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#2881: 2 Beers, Talk & Then He Was Dead (fwd)


2 Beers, Talk & Then  He Was Dead 
Daily News Staff Writers

Patrick Dorismond stepped out of an Eighth Ave. bar after two after-work
beers and stood talking with a friend in an area where cops had arrested
eight people for selling drugs. When a zealous undercover cop seeking
one more collar approached him, Dorismond became incensed. A struggle
ensued.Detective Anthony Vasquez, who has seen many buy-and-busts though
he has been a cop for less than five years, responded to the undercover
officer in distress.It's a cautious street dance that narcotics cops do
every day without incident. But this one ended in the tragic death of an
unarmed man.The shooting has raised several troubling, but now familiar,
issues. A dead man's family wants to know why an innocent man was      
killed by police, a grand jury reviews another police shooting to see
whether criminal charges are merited and civil rights leaders renew
their attack on police tactics they say are too aggressive.Vasquez has
not given his account of the shooting; he was placed on desk duty
pending the outcome of the Manhattan  grand jury's findings.The
encounter on a midtown corner early Thursday brought together Vasquez, a
cop with a record of pulling his gun off-duty, and Dorismond, a man
known as friendly and helpful but sometimes given to a quick temper.   
Dorismond, 26, of Brooklyn, a guard for two years with the  34th St.
Partnership, had gone to Wakamba Cocktail Lounge on Eighth Ave. at 37th
St. with four colleagues. A bartender at the dimly lit bar, where you
have to get buzzed in, said Dorismond sat at one of the rear tables. She
served him two Coronas. She said he left the bar with one other man and
that she saw Dorismond talking on a cell phone.He then got into a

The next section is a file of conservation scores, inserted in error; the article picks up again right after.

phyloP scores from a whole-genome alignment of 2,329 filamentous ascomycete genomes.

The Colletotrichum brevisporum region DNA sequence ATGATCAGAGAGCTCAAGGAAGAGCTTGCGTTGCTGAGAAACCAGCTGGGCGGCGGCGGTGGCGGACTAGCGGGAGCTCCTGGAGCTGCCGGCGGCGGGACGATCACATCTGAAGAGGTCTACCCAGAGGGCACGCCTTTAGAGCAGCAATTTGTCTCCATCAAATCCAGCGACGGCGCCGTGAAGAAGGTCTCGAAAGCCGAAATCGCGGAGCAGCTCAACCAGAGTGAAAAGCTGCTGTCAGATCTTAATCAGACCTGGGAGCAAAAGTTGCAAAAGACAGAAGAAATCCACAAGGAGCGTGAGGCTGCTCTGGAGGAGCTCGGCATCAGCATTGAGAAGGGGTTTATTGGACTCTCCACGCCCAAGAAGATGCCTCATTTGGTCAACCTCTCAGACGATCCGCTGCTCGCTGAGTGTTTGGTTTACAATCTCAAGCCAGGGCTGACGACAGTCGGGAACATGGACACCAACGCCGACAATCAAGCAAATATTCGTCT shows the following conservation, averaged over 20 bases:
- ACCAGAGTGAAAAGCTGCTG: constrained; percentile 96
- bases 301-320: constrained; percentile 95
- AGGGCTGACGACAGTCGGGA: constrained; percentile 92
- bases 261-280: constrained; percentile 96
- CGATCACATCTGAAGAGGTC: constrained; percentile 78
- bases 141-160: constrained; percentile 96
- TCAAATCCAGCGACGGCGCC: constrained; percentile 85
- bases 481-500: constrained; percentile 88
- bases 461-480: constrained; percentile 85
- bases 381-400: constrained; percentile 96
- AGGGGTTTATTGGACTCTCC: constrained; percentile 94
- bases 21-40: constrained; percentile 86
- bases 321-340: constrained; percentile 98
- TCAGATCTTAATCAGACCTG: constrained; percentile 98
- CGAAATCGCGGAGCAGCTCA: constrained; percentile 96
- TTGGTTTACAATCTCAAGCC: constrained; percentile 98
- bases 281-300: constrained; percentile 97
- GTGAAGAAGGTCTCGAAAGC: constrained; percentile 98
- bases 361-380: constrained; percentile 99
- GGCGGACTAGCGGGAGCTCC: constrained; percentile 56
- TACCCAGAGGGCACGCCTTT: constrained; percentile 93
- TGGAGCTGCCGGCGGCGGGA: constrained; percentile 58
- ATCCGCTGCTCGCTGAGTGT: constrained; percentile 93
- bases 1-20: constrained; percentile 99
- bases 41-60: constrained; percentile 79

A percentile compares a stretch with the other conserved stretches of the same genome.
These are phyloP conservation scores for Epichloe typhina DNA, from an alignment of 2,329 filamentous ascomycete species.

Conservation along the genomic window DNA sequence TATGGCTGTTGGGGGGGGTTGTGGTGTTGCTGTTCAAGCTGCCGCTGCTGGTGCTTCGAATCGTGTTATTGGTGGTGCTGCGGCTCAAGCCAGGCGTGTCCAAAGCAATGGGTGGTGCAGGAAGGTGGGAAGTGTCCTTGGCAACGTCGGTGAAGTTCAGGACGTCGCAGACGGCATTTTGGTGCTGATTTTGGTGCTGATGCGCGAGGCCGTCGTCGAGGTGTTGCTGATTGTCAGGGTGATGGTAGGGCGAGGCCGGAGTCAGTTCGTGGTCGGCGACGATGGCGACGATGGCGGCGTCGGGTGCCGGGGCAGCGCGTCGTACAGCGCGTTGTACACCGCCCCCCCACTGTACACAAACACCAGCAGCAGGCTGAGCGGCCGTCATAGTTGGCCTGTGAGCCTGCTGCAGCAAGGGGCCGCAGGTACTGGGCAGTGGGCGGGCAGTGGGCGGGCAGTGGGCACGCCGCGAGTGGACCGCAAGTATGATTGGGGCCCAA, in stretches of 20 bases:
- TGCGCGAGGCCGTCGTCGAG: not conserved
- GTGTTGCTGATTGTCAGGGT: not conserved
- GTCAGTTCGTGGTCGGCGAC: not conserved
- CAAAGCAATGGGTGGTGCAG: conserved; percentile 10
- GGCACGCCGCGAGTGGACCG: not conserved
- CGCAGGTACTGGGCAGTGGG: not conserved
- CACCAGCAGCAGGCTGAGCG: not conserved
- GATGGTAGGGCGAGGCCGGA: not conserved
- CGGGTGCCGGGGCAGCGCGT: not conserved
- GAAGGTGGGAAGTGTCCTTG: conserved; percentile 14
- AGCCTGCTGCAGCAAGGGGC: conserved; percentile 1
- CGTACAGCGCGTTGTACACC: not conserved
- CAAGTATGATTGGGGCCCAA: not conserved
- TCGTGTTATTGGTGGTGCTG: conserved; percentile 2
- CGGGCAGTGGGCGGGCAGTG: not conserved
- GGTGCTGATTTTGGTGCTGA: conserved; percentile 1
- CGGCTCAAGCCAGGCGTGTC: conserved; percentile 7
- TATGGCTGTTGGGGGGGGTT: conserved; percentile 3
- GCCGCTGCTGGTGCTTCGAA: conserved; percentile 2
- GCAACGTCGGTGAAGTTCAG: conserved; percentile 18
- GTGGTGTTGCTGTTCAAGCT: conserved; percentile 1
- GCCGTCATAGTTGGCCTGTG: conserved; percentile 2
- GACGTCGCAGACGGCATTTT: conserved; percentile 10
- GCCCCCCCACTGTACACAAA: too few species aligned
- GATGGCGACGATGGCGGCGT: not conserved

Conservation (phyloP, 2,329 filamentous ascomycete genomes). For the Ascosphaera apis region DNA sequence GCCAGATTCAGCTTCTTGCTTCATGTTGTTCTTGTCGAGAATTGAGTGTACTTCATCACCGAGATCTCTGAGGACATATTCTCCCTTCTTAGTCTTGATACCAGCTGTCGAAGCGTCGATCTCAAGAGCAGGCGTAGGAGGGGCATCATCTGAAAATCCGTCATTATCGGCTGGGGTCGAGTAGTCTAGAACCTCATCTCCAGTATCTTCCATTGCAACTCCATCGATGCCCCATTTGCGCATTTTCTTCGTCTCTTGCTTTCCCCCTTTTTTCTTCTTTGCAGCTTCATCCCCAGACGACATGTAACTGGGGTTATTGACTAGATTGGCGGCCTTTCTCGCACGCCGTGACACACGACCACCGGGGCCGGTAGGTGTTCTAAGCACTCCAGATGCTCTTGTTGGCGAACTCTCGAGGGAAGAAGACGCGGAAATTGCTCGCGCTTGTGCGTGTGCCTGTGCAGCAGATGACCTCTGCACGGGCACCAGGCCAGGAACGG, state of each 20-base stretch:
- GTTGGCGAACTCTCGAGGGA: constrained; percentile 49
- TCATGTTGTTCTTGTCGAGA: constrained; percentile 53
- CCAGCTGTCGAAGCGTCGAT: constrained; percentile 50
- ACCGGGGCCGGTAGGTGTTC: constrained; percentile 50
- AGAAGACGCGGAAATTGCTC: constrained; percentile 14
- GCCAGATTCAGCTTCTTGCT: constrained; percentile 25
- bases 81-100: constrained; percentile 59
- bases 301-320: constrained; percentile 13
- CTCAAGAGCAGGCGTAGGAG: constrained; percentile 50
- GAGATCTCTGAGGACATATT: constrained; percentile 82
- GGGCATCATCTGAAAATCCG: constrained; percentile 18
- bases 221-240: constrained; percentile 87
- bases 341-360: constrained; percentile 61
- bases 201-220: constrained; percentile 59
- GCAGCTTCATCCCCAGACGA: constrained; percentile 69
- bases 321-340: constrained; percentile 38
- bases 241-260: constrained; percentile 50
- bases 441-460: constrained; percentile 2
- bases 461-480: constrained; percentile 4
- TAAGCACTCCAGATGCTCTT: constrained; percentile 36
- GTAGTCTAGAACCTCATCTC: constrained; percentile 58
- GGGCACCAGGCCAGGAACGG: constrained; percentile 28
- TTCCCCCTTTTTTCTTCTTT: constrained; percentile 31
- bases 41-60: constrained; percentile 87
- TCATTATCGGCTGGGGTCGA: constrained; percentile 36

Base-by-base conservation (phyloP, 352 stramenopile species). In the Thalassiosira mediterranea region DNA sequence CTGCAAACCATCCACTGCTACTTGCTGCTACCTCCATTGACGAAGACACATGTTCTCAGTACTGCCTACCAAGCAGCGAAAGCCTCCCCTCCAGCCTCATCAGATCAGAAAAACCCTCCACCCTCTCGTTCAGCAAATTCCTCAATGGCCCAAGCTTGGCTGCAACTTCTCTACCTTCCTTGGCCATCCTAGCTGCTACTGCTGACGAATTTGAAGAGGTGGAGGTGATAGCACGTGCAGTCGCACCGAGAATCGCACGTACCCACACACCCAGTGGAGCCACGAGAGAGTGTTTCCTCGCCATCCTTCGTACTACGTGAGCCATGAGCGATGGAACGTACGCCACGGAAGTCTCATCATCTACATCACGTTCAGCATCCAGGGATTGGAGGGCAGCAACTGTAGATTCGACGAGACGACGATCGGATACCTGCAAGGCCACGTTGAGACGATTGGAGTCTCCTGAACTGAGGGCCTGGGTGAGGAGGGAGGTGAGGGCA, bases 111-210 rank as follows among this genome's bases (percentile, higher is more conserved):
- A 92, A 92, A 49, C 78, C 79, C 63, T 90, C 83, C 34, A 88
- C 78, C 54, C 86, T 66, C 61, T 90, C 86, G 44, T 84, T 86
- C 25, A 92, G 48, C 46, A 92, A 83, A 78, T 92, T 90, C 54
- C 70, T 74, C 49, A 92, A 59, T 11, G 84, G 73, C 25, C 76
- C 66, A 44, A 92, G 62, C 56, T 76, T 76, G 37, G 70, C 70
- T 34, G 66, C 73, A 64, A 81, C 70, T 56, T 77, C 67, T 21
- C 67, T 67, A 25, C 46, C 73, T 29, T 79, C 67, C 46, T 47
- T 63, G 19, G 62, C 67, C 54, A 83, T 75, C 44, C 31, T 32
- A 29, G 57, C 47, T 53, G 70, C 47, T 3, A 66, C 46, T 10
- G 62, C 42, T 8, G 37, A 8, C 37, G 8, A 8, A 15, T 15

scuffle with an undercover cop who pressed him on where he could buy
drugs. The undercover and his two backups  including Vasquez  were
working with  other officers in Operation Condor, an arrest-oriented   
narcotics sweep. Vasquez, who lives in Shirley, L.I., and is the
divorced father of a 5-year-old boy, has made a lot of drug busts in the
 Manhattan North Precinct. He made detective after just two years on the
job. But his police career, which began in 1995, is marked by trouble
with his weapon.On Feb. 22, 1997, he was arrested on disorderly conduct
 charges at the Lion's Den, a bar in State College, Pa., where Penn
State University is located, for allegedly drawing his service gun to
break up a brawl in which he and a friend were beaten up.A bouncer at
the Pennsylvania bar, who spoke on condition of anonymity, said Vasquez
started the fight by pushing a man from behind."In my opinion, he
started the whole thing. Then [three men] started beating [Vasquez]
really bad, punching him and  kneeing him in the face," the bouncer
said. "He kept yelling, 'I'm a cop!' He finally got away and pulled out
his sidearm and waved it in the air." Vasquez fought the charge and was
found not guilty. The Police Department issued him a command discipline
for not reporting the arrest immediately. He was not cited for        
carrying his gun out of state because it is legal in Pennsylvania      
for law enforcement officers to carry their guns there.In 1996, Vasquez
wounded his next-door neighbor's Rottweiler, Max, after the dog dug its
way under a chain-link  fence into the cop's yard.The dog's owner, who
did not want his name used, said the   shooting was unjustified.      
"[Max] wasn't attacking anybody ... [Vasquez] even admitted that the
dogs weren't attacking them. He told the cops he was afraid. He never
came over and never spoke to us. All he said at the time was, 'I shot
your dog,' and that's it."Dorismond, who lived in East Flatbush,
Brooklyn, and had two daughters, was arrested twice as an adult. On Aug.
9,1993, he allegedly punched a friend in the nose. According to law
enforcement sources, he had given the friend $15 to buy pot, but when
the friend returned with only $5 worth, he became enraged. Dorismond
pleaded guilty to disorderly conduct. The second arrest occurred Jan.
11, 1996, after a traffic dispute. Dorismond and two other men jumped
out of their  cars and began arguing. Dorismond allegedly threatened the
men with a gun and said, "Don't sign your death warrant," a law
enforcement source said. No gun was found, but Dorismond was charged
with menacing, harassment and weapon possession. He pleaded guilty to
disorderly conduct.